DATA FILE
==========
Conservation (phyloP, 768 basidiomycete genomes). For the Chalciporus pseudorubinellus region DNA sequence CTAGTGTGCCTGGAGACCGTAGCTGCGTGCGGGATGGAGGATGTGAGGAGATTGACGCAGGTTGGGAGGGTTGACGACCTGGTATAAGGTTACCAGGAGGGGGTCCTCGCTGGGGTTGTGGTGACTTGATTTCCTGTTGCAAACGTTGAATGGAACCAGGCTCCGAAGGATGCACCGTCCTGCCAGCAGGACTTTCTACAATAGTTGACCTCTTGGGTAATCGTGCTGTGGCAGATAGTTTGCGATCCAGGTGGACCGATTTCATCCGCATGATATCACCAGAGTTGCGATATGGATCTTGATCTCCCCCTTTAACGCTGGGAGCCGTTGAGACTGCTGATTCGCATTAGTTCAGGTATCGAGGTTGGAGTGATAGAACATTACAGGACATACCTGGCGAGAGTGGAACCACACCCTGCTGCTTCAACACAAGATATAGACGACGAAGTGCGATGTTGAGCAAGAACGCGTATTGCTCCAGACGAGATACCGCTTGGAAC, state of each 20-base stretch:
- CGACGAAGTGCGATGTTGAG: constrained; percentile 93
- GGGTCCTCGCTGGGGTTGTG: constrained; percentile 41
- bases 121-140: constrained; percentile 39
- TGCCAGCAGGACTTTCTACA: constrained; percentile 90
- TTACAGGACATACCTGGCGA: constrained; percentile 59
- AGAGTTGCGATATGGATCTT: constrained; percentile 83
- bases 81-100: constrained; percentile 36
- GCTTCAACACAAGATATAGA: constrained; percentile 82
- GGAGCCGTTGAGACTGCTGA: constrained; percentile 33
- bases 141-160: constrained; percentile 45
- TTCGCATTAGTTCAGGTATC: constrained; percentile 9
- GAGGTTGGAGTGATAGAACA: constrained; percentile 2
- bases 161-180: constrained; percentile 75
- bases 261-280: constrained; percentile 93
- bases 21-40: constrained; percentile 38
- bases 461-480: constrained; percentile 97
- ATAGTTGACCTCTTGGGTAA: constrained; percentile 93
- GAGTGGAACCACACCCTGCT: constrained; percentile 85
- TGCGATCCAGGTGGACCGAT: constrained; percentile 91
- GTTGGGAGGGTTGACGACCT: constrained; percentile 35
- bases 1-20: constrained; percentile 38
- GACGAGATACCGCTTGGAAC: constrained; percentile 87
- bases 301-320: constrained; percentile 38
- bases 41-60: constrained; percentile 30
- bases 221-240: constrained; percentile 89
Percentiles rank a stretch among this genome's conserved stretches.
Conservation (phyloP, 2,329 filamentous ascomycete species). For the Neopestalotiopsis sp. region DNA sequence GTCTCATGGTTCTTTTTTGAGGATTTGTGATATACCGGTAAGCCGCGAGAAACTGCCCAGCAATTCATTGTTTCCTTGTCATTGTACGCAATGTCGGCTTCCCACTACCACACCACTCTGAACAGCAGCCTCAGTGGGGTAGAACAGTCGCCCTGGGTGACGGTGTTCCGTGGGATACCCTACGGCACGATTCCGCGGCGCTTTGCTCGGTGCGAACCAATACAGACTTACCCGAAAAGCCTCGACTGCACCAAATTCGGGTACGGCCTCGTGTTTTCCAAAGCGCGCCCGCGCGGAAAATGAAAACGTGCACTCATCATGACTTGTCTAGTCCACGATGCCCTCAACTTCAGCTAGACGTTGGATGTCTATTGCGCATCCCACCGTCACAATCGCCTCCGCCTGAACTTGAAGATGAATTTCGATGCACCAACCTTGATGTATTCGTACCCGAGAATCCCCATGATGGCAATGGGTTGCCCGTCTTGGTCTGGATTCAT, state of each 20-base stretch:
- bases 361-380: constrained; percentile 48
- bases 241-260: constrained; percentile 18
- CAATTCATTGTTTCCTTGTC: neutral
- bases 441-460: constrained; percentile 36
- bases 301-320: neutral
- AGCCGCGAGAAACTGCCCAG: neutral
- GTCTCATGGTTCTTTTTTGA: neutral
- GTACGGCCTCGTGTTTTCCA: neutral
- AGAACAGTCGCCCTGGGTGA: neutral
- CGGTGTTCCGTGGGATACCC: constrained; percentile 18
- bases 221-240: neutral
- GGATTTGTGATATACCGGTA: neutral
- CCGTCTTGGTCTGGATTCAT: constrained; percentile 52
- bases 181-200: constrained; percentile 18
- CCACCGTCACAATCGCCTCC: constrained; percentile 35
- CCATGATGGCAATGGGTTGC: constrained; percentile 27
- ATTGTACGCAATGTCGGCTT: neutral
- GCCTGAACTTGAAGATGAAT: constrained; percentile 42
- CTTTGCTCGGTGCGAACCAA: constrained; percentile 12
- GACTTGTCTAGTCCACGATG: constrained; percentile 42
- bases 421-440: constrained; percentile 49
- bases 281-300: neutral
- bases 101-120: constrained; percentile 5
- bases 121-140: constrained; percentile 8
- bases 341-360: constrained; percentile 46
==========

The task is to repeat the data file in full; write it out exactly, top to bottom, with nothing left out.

Conservation (phyloP, 768 basidiomycete genomes). For the Chalciporus pseudorubinellus region DNA sequence CTAGTGTGCCTGGAGACCGTAGCTGCGTGCGGGATGGAGGATGTGAGGAGATTGACGCAGGTTGGGAGGGTTGACGACCTGGTATAAGGTTACCAGGAGGGGGTCCTCGCTGGGGTTGTGGTGACTTGATTTCCTGTTGCAAACGTTGAATGGAACCAGGCTCCGAAGGATGCACCGTCCTGCCAGCAGGACTTTCTACAATAGTTGACCTCTTGGGTAATCGTGCTGTGGCAGATAGTTTGCGATCCAGGTGGACCGATTTCATCCGCATGATATCACCAGAGTTGCGATATGGATCTTGATCTCCCCCTTTAACGCTGGGAGCCGTTGAGACTGCTGATTCGCATTAGTTCAGGTATCGAGGTTGGAGTGATAGAACATTACAGGACATACCTGGCGAGAGTGGAACCACACCCTGCTGCTTCAACACAAGATATAGACGACGAAGTGCGATGTTGAGCAAGAACGCGTATTGCTCCAGACGAGATACCGCTTGGAAC, state of each 20-base stretch:
- CGACGAAGTGCGATGTTGAG: constrained; percentile 93
- GGGTCCTCGCTGGGGTTGTG: constrained; percentile 41
- bases 121-140: constrained; percentile 39
- TGCCAGCAGGACTTTCTACA: constrained; percentile 90
- TTACAGGACATACCTGGCGA: constrained; percentile 59
- AGAGTTGCGATATGGATCTT: constrained; percentile 83
- bases 81-100: constrained; percentile 36
- GCTTCAACACAAGATATAGA: constrained; percentile 82
- GGAGCCGTTGAGACTGCTGA: constrained; percentile 33
- bases 141-160: constrained; percentile 45
- TTCGCATTAGTTCAGGTATC: constrained; percentile 9
- GAGGTTGGAGTGATAGAACA: constrained; percentile 2
- bases 161-180: constrained; percentile 75
- bases 261-280: constrained; percentile 93
- bases 21-40: constrained; percentile 38
- bases 461-480: constrained; percentile 97
- ATAGTTGACCTCTTGGGTAA: constrained; percentile 93
- GAGTGGAACCACACCCTGCT: constrained; percentile 85
- TGCGATCCAGGTGGACCGAT: constrained; percentile 91
- GTTGGGAGGGTTGACGACCT: constrained; percentile 35
- bases 1-20: constrained; percentile 38
- GACGAGATACCGCTTGGAAC: constrained; percentile 87
- bases 301-320: constrained; percentile 38
- bases 41-60: constrained; percentile 30
- bases 221-240: constrained; percentile 89
Percentiles rank a stretch among this genome's conserved stretches.
Conservation (phyloP, 2,329 filamentous ascomycete species). For the Neopestalotiopsis sp. region DNA sequence GTCTCATGGTTCTTTTTTGAGGATTTGTGATATACCGGTAAGCCGCGAGAAACTGCCCAGCAATTCATTGTTTCCTTGTCATTGTACGCAATGTCGGCTTCCCACTACCACACCACTCTGAACAGCAGCCTCAGTGGGGTAGAACAGTCGCCCTGGGTGACGGTGTTCCGTGGGATACCCTACGGCACGATTCCGCGGCGCTTTGCTCGGTGCGAACCAATACAGACTTACCCGAAAAGCCTCGACTGCACCAAATTCGGGTACGGCCTCGTGTTTTCCAAAGCGCGCCCGCGCGGAAAATGAAAACGTGCACTCATCATGACTTGTCTAGTCCACGATGCCCTCAACTTCAGCTAGACGTTGGATGTCTATTGCGCATCCCACCGTCACAATCGCCTCCGCCTGAACTTGAAGATGAATTTCGATGCACCAACCTTGATGTATTCGTACCCGAGAATCCCCATGATGGCAATGGGTTGCCCGTCTTGGTCTGGATTCAT, state of each 20-base stretch:
- bases 361-380: constrained; percentile 48
- bases 241-260: constrained; percentile 18
- CAATTCATTGTTTCCTTGTC: neutral
- bases 441-460: constrained; percentile 36
- bases 301-320: neutral
- AGCCGCGAGAAACTGCCCAG: neutral
- GTCTCATGGTTCTTTTTTGA: neutral
- GTACGGCCTCGTGTTTTCCA: neutral
- AGAACAGTCGCCCTGGGTGA: neutral
- CGGTGTTCCGTGGGATACCC: constrained; percentile 18
- bases 221-240: neutral
- GGATTTGTGATATACCGGTA: neutral
- CCGTCTTGGTCTGGATTCAT: constrained; percentile 52
- bases 181-200: constrained; percentile 18
- CCACCGTCACAATCGCCTCC: constrained; percentile 35
- CCATGATGGCAATGGGTTGC: constrained; percentile 27
- ATTGTACGCAATGTCGGCTT: neutral
- GCCTGAACTTGAAGATGAAT: constrained; percentile 42
- CTTTGCTCGGTGCGAACCAA: constrained; percentile 12
- GACTTGTCTAGTCCACGATG: constrained; percentile 42
- bases 421-440: constrained; percentile 49
- bases 281-300: neutral
- bases 101-120: constrained; percentile 5
- bases 121-140: constrained; percentile 8
- bases 341-360: constrained; percentile 46